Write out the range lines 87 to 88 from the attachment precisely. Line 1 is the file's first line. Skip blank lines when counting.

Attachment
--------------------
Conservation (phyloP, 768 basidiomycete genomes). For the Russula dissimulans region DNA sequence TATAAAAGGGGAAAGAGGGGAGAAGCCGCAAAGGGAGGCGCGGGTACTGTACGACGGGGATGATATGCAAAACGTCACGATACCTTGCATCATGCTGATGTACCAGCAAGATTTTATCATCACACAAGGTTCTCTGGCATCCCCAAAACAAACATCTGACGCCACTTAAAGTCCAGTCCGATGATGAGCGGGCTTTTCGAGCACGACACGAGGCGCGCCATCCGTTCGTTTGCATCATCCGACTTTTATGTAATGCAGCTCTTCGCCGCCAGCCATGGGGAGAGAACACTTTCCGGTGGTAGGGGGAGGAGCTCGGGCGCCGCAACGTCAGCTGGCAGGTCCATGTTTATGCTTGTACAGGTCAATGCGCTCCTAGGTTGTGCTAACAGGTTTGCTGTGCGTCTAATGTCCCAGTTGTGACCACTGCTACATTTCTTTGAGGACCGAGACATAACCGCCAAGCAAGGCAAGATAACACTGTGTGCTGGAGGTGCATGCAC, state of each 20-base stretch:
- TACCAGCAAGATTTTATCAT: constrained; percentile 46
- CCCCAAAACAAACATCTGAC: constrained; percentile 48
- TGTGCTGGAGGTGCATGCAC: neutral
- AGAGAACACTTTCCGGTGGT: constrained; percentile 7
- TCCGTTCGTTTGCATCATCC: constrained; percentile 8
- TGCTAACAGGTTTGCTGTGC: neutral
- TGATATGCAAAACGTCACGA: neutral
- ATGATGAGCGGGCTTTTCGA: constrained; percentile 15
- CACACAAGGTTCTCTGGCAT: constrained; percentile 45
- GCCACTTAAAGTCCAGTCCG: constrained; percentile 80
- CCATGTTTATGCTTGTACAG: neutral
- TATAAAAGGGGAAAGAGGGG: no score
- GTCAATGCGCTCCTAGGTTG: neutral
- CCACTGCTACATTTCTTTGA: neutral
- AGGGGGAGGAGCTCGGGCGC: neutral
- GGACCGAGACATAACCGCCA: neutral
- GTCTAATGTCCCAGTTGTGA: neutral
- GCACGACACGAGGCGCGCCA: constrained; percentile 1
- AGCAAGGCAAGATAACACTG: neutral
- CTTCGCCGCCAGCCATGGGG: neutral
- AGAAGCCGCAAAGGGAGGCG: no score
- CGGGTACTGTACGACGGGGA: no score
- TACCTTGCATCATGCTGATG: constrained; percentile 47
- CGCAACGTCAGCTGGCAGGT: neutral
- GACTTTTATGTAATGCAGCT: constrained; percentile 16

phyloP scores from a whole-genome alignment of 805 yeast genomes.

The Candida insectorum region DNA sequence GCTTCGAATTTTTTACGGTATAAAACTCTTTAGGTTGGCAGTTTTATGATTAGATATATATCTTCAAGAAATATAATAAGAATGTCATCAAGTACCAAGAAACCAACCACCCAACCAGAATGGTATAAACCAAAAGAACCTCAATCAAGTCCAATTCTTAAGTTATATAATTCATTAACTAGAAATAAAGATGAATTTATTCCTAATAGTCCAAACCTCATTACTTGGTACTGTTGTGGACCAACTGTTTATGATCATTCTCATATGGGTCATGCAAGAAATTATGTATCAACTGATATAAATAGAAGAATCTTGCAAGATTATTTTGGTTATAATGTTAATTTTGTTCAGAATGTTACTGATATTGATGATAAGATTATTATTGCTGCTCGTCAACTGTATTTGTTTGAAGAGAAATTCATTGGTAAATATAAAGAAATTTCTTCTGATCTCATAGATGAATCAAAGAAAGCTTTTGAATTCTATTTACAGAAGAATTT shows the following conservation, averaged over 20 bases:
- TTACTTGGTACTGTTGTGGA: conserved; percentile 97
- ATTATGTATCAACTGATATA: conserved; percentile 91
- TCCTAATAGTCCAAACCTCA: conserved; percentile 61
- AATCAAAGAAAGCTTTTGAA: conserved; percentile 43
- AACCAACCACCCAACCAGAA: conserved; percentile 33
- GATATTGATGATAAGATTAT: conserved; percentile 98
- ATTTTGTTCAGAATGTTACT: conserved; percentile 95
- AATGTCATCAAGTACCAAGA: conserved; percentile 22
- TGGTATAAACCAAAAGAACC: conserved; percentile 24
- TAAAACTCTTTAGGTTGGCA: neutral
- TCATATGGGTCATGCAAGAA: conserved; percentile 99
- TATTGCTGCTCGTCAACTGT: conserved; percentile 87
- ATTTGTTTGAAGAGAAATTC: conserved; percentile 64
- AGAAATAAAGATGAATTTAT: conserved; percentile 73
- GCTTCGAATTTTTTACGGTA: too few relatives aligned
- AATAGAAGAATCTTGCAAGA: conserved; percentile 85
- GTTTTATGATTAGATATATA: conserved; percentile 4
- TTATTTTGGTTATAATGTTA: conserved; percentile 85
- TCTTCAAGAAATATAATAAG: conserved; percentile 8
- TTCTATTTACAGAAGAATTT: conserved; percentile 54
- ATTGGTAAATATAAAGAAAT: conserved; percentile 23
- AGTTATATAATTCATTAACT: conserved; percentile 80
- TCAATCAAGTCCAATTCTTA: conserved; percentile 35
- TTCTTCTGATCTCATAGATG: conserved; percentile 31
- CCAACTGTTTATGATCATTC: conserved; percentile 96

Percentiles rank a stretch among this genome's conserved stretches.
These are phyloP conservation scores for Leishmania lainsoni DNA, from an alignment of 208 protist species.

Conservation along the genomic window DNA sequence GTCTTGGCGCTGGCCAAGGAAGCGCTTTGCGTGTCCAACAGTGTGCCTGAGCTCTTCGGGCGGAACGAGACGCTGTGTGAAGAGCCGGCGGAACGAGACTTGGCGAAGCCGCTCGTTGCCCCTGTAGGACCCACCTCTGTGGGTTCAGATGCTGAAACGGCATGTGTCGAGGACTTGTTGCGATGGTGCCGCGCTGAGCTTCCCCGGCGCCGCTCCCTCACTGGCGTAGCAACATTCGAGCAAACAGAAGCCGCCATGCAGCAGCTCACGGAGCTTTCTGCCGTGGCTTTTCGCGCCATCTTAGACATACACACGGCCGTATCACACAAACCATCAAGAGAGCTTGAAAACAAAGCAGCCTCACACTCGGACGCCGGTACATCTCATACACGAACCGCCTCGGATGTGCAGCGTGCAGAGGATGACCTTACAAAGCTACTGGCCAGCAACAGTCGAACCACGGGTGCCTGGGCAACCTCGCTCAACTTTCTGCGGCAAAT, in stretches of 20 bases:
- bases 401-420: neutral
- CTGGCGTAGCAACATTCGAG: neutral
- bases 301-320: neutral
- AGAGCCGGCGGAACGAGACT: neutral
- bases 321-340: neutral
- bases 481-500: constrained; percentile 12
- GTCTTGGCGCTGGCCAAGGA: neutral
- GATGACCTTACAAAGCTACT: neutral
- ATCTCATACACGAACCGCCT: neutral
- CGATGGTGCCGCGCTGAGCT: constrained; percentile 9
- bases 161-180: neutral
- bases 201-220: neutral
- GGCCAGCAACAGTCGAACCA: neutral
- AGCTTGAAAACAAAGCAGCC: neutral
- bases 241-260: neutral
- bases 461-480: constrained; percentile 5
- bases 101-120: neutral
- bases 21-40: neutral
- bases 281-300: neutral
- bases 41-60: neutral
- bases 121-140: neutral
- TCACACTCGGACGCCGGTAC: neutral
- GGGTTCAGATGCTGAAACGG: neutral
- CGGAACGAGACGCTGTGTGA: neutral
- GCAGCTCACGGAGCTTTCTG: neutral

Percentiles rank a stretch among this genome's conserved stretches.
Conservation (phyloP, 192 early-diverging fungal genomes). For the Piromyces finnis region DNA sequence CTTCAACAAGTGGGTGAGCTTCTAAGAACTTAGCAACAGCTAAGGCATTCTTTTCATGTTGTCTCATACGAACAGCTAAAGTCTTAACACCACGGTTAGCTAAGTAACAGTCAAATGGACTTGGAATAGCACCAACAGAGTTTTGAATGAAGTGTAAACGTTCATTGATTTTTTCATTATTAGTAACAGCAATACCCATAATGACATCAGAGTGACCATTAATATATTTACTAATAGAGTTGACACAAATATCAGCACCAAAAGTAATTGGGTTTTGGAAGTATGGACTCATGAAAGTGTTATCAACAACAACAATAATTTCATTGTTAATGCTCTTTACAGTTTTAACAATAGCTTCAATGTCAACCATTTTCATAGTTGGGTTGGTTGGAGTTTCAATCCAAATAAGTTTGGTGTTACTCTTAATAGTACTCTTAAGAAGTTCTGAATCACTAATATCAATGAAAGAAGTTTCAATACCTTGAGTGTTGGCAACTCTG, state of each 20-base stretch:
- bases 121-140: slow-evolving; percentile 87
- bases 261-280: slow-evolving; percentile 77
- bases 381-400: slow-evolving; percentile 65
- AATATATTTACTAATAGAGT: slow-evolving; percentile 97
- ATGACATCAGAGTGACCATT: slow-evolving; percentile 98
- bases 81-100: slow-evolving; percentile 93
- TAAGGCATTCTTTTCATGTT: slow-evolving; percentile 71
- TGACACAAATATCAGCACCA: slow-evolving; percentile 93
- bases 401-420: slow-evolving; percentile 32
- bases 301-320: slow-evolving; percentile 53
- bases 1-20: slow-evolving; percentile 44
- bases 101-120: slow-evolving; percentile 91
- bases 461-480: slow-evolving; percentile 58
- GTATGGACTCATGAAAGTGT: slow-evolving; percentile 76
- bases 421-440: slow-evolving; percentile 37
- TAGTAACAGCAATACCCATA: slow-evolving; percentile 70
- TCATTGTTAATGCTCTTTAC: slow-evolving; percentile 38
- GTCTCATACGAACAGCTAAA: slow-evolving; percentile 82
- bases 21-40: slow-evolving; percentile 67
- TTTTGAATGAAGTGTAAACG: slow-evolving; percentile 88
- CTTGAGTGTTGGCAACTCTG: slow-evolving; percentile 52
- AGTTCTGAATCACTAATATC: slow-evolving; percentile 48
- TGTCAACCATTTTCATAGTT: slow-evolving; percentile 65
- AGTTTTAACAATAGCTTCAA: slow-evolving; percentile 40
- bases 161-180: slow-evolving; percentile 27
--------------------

- AATATATTTACTAATAGAGT: slow-evolving; percentile 97
- ATGACATCAGAGTGACCATT: slow-evolving; percentile 98